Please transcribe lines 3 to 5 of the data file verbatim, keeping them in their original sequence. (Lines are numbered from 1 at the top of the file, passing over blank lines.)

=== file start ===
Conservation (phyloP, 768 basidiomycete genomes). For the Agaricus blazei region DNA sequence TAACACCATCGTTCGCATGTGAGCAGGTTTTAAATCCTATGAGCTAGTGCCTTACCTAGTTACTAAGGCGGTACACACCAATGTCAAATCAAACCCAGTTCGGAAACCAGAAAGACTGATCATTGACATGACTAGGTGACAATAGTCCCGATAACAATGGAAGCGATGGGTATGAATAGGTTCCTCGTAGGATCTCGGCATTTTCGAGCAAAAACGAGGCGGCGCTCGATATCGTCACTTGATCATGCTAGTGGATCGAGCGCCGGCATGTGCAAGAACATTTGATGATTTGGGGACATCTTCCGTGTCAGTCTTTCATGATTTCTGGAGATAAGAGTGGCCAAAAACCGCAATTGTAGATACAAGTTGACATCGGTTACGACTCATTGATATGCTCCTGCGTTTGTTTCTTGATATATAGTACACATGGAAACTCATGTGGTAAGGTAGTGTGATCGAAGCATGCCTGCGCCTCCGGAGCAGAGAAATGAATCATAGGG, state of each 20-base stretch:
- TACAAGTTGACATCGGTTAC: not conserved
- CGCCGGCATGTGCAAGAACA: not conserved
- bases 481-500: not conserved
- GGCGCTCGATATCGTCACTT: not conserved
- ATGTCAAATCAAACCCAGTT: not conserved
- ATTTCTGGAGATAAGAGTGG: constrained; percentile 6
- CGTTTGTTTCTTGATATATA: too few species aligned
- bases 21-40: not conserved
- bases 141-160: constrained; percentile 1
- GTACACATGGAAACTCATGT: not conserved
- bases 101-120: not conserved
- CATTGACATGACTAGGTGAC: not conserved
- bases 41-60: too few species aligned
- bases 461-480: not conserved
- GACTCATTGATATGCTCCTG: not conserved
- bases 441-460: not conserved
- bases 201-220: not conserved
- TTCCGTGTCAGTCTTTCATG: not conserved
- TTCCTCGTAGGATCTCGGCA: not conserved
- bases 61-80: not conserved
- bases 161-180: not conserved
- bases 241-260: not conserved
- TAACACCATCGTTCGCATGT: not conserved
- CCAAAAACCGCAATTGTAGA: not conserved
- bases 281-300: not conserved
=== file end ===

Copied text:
- CGCCGGCATGTGCAAGAACA: not conserved
- bases 481-500: not conserved
- GGCGCTCGATATCGTCACTT: not conserved